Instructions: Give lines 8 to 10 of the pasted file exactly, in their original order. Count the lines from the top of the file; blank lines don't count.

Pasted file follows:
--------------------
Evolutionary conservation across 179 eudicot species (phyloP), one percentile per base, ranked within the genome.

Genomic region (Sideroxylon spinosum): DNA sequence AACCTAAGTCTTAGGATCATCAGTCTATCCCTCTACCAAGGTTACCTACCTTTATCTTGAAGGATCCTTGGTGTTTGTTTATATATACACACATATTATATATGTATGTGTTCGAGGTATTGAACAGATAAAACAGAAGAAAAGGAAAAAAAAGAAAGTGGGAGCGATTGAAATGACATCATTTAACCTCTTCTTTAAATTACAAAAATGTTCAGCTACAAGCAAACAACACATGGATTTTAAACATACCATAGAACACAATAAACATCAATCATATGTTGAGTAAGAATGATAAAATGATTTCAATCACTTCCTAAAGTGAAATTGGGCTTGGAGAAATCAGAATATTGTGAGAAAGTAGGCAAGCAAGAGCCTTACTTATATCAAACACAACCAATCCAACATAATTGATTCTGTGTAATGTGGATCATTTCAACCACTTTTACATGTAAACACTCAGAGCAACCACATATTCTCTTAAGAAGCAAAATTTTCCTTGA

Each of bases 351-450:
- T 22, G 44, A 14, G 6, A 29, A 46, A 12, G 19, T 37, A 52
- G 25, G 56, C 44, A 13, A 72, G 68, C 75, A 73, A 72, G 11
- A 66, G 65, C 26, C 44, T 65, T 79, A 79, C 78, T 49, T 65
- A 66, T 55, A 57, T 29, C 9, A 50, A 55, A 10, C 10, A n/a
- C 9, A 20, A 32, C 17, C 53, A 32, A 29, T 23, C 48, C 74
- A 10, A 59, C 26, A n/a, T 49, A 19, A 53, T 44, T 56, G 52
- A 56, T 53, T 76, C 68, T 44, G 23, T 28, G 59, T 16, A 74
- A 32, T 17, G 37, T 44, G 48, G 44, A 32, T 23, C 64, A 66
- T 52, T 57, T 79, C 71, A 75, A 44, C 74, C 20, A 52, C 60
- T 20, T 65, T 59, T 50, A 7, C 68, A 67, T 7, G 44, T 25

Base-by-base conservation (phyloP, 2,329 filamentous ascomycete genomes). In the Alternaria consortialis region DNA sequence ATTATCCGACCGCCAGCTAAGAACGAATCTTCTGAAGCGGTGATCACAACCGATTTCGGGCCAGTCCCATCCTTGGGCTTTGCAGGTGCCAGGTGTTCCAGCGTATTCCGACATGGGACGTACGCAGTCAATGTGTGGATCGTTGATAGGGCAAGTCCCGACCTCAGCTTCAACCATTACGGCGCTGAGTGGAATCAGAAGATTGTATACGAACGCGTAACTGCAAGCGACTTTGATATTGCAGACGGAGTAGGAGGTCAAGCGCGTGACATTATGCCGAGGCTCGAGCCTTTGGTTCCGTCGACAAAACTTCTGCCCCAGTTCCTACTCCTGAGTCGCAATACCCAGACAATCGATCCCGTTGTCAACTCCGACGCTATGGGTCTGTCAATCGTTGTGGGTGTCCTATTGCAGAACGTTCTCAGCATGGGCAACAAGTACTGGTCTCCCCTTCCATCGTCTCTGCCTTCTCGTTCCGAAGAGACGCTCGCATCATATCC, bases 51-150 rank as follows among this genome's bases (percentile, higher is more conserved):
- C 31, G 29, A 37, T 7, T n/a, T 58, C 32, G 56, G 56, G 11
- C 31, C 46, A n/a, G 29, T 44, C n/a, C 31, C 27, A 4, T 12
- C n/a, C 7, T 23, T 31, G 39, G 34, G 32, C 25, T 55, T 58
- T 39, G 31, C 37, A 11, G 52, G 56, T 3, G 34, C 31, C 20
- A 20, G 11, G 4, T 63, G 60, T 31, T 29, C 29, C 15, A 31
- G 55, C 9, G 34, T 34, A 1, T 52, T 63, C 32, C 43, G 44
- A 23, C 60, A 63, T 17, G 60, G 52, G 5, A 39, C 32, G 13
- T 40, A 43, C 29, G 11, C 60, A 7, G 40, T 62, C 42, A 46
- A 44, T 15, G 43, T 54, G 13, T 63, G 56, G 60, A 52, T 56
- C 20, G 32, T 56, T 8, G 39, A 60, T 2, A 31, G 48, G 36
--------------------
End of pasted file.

- C 9, A 20, A 32, C 17, C 53, A 32, A 29, T 23, C 48, C 74
- A 10, A 59, C 26, A n/a, T 49, A 19, A 53, T 44, T 56, G 52
- A 56, T 53, T 76, C 68, T 44, G 23, T 28, G 59, T 16, A 74